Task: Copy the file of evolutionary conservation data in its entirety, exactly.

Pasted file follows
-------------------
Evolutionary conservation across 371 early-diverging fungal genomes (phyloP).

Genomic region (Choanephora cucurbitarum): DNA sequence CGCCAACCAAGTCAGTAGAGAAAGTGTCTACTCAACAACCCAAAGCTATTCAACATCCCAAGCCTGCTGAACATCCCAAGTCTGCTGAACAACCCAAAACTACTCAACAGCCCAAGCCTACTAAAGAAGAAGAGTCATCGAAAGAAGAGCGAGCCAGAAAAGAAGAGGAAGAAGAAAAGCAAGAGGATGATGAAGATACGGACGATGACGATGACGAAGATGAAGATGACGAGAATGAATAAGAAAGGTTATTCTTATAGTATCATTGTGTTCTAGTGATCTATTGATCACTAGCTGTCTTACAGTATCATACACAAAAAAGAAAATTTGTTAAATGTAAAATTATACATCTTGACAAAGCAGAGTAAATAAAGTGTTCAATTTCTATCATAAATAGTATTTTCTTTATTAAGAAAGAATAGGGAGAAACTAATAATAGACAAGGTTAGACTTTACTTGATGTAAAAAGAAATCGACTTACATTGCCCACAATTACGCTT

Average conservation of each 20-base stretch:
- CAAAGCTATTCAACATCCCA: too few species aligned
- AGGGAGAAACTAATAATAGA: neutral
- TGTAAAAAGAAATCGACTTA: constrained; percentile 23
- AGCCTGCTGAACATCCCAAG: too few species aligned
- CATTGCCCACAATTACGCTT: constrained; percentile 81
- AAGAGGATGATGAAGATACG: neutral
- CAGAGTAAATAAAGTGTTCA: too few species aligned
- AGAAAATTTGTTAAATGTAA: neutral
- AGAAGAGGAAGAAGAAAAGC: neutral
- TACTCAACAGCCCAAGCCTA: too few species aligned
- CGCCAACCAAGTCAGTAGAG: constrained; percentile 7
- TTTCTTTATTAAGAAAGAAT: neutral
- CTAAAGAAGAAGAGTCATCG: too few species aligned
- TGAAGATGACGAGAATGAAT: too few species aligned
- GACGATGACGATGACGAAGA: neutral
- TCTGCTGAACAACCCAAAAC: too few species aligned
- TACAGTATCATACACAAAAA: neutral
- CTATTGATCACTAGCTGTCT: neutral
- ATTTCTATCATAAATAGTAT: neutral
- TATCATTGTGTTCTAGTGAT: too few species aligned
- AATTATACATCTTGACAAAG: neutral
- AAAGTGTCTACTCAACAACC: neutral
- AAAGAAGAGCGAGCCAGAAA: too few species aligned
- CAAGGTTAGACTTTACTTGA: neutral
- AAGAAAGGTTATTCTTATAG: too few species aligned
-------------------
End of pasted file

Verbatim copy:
Evolutionary conservation across 371 early-diverging fungal genomes (phyloP).

Genomic region (Choanephora cucurbitarum): DNA sequence CGCCAACCAAGTCAGTAGAGAAAGTGTCTACTCAACAACCCAAAGCTATTCAACATCCCAAGCCTGCTGAACATCCCAAGTCTGCTGAACAACCCAAAACTACTCAACAGCCCAAGCCTACTAAAGAAGAAGAGTCATCGAAAGAAGAGCGAGCCAGAAAAGAAGAGGAAGAAGAAAAGCAAGAGGATGATGAAGATACGGACGATGACGATGACGAAGATGAAGATGACGAGAATGAATAAGAAAGGTTATTCTTATAGTATCATTGTGTTCTAGTGATCTATTGATCACTAGCTGTCTTACAGTATCATACACAAAAAAGAAAATTTGTTAAATGTAAAATTATACATCTTGACAAAGCAGAGTAAATAAAGTGTTCAATTTCTATCATAAATAGTATTTTCTTTATTAAGAAAGAATAGGGAGAAACTAATAATAGACAAGGTTAGACTTTACTTGATGTAAAAAGAAATCGACTTACATTGCCCACAATTACGCTT

Average conservation of each 20-base stretch:
- CAAAGCTATTCAACATCCCA: too few species aligned
- AGGGAGAAACTAATAATAGA: neutral
- TGTAAAAAGAAATCGACTTA: constrained; percentile 23
- AGCCTGCTGAACATCCCAAG: too few species aligned
- CATTGCCCACAATTACGCTT: constrained; percentile 81
- AAGAGGATGATGAAGATACG: neutral
- CAGAGTAAATAAAGTGTTCA: too few species aligned
- AGAAAATTTGTTAAATGTAA: neutral
- AGAAGAGGAAGAAGAAAAGC: neutral
- TACTCAACAGCCCAAGCCTA: too few species aligned
- CGCCAACCAAGTCAGTAGAG: constrained; percentile 7
- TTTCTTTATTAAGAAAGAAT: neutral
- CTAAAGAAGAAGAGTCATCG: too few species aligned
- TGAAGATGACGAGAATGAAT: too few species aligned
- GACGATGACGATGACGAAGA: neutral
- TCTGCTGAACAACCCAAAAC: too few species aligned
- TACAGTATCATACACAAAAA: neutral
- CTATTGATCACTAGCTGTCT: neutral
- ATTTCTATCATAAATAGTAT: neutral
- TATCATTGTGTTCTAGTGAT: too few species aligned
- AATTATACATCTTGACAAAG: neutral
- AAAGTGTCTACTCAACAACC: neutral
- AAAGAAGAGCGAGCCAGAAA: too few species aligned
- CAAGGTTAGACTTTACTTGA: neutral
- AAGAAAGGTTATTCTTATAG: too few species aligned